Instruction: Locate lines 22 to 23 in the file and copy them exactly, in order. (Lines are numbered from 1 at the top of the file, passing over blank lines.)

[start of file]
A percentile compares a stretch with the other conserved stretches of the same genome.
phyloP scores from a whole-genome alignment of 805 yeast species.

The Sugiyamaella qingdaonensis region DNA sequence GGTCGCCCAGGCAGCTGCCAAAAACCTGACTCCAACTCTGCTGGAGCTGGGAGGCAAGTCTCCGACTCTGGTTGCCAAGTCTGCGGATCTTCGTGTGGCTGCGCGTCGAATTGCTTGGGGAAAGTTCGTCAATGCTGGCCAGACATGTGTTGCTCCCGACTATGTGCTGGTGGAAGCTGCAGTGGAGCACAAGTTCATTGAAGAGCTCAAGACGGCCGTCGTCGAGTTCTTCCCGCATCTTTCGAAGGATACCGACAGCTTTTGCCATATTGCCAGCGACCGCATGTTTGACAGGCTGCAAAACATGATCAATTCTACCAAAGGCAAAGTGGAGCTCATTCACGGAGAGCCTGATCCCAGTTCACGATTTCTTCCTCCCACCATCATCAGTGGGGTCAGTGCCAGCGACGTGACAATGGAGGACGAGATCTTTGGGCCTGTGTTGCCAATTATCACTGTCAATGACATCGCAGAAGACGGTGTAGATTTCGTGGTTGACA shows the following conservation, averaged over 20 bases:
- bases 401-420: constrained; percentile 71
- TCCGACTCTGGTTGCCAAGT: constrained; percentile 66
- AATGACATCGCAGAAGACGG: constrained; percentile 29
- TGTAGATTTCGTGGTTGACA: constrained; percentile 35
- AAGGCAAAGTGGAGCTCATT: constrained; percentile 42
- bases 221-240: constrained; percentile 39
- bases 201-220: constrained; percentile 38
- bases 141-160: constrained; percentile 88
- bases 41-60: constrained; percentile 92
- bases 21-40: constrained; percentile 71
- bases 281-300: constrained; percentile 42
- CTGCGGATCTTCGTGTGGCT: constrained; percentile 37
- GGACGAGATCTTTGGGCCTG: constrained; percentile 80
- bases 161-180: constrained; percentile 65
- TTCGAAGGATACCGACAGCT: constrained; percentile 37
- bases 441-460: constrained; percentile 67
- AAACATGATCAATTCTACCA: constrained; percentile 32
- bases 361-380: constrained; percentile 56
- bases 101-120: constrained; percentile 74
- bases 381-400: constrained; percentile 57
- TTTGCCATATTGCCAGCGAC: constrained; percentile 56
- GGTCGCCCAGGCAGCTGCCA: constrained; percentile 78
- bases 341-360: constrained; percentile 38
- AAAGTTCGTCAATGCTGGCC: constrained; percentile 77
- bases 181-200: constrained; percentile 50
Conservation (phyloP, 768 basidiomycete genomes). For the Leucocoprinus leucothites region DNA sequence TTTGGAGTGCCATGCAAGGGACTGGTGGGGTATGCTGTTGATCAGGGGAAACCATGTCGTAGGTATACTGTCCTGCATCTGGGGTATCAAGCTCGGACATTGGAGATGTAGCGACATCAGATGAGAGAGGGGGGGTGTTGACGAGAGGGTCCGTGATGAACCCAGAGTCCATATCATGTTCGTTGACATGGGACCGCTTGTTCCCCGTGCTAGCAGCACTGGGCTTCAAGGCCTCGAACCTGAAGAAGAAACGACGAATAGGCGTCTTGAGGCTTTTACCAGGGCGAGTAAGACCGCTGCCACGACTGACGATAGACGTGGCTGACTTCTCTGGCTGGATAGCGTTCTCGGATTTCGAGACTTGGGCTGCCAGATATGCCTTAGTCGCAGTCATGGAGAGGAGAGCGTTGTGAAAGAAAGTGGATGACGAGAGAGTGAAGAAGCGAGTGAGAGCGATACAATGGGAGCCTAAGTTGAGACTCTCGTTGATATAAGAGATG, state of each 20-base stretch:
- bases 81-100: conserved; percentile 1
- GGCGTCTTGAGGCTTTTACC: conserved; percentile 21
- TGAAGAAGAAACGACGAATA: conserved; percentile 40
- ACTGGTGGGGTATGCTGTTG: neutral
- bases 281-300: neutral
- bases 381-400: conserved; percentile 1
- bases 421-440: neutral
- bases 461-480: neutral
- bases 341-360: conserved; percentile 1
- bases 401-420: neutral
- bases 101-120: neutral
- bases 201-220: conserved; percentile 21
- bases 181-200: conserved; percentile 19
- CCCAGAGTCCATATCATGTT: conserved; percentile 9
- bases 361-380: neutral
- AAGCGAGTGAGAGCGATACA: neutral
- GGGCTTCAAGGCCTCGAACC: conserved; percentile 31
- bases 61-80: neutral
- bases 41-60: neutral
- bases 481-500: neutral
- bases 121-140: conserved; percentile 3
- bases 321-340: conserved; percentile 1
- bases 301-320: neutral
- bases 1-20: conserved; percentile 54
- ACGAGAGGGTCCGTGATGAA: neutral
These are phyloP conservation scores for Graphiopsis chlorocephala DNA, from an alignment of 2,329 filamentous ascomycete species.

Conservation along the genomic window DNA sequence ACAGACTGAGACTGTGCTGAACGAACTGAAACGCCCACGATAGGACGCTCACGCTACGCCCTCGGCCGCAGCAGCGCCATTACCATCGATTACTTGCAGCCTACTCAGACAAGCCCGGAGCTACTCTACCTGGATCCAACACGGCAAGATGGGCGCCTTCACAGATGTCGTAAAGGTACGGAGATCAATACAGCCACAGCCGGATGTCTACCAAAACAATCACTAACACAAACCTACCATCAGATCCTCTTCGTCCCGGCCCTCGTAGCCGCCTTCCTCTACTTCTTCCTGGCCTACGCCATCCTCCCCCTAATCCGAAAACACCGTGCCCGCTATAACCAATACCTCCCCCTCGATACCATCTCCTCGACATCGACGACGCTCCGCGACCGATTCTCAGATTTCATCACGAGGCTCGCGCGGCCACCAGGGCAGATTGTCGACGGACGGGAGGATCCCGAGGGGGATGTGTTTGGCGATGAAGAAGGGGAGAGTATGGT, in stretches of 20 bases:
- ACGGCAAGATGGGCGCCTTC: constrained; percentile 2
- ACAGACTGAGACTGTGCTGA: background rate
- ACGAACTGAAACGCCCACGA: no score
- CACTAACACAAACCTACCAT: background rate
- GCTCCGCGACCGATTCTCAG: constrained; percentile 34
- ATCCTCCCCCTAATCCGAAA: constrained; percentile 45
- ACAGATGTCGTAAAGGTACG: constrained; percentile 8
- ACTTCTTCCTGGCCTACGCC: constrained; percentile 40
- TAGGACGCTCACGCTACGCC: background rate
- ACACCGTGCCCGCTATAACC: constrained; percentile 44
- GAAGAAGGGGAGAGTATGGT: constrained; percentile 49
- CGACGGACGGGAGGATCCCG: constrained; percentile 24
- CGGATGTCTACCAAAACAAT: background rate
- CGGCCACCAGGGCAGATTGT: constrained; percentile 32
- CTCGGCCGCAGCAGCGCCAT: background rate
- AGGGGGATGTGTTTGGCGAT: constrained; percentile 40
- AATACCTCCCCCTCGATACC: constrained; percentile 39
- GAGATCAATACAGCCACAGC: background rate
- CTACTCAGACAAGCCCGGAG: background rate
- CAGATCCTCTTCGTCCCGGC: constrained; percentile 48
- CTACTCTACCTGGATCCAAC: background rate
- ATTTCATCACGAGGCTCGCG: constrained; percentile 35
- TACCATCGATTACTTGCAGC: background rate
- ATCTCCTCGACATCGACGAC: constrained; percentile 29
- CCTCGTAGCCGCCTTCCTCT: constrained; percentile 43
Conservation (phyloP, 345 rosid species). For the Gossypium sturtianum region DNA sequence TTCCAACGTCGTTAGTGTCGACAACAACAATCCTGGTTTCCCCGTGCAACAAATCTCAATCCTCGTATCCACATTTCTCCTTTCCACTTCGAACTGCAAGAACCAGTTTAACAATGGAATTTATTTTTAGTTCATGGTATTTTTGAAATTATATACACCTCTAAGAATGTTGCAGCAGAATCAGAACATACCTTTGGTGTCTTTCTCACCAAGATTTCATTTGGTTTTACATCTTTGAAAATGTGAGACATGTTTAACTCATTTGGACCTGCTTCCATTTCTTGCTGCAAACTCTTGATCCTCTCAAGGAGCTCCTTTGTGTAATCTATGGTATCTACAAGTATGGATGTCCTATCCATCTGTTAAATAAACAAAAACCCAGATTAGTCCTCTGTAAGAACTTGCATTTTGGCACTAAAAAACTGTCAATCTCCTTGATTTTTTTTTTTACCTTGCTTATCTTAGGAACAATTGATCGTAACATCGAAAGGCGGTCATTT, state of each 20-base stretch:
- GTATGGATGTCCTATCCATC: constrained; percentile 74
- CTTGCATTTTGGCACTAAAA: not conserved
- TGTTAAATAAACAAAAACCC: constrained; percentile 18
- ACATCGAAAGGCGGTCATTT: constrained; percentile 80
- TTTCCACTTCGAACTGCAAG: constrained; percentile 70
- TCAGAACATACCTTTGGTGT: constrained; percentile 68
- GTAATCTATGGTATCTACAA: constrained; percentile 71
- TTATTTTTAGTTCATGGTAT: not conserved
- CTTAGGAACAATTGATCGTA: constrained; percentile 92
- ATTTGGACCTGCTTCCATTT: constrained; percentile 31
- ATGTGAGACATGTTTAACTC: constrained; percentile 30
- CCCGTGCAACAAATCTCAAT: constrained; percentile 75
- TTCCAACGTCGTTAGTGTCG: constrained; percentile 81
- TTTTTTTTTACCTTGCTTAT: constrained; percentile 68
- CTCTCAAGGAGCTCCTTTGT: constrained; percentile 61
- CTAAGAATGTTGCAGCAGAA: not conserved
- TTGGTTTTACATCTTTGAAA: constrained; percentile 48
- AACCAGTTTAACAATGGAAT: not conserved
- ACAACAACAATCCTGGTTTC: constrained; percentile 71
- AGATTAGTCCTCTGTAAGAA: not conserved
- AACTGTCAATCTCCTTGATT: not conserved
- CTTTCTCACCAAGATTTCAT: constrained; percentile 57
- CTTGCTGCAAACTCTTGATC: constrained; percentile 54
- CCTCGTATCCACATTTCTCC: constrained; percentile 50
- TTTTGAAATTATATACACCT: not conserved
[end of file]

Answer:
- bases 101-120: constrained; percentile 74
- bases 381-400: constrained; percentile 57